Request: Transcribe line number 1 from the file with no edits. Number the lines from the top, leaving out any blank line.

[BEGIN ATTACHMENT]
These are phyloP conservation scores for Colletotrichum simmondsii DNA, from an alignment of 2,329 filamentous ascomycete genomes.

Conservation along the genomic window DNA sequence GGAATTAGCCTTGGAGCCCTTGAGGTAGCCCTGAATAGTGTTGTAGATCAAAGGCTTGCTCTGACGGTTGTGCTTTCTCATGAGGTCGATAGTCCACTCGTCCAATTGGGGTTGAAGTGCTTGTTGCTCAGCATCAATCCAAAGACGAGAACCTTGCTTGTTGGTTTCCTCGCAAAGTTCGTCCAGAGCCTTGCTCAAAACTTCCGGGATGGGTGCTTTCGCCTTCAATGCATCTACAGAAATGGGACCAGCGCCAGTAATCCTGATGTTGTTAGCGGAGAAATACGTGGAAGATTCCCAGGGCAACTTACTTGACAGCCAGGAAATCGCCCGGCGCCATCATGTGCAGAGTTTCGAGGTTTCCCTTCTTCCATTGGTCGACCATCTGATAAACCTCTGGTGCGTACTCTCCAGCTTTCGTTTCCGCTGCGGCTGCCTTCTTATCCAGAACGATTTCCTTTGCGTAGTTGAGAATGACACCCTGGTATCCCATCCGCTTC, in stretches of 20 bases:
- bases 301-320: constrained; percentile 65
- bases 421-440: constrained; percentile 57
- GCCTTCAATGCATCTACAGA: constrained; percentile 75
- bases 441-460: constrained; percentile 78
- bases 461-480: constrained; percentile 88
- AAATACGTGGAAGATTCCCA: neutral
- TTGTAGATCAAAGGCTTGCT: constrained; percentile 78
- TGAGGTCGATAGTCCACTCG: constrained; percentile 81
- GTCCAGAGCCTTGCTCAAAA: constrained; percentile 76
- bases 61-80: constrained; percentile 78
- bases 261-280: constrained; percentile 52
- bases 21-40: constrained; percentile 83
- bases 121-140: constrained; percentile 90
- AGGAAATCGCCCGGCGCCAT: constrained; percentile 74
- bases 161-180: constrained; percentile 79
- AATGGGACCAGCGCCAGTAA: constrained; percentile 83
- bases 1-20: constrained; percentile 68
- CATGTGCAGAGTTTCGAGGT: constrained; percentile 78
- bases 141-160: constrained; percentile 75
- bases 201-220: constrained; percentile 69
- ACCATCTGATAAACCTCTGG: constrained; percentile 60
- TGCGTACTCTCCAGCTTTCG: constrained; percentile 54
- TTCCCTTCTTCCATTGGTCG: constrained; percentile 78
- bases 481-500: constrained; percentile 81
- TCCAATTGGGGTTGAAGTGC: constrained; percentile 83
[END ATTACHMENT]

These are phyloP conservation scores for Colletotrichum simmondsii DNA, from an alignment of 2,329 filamentous ascomycete genomes.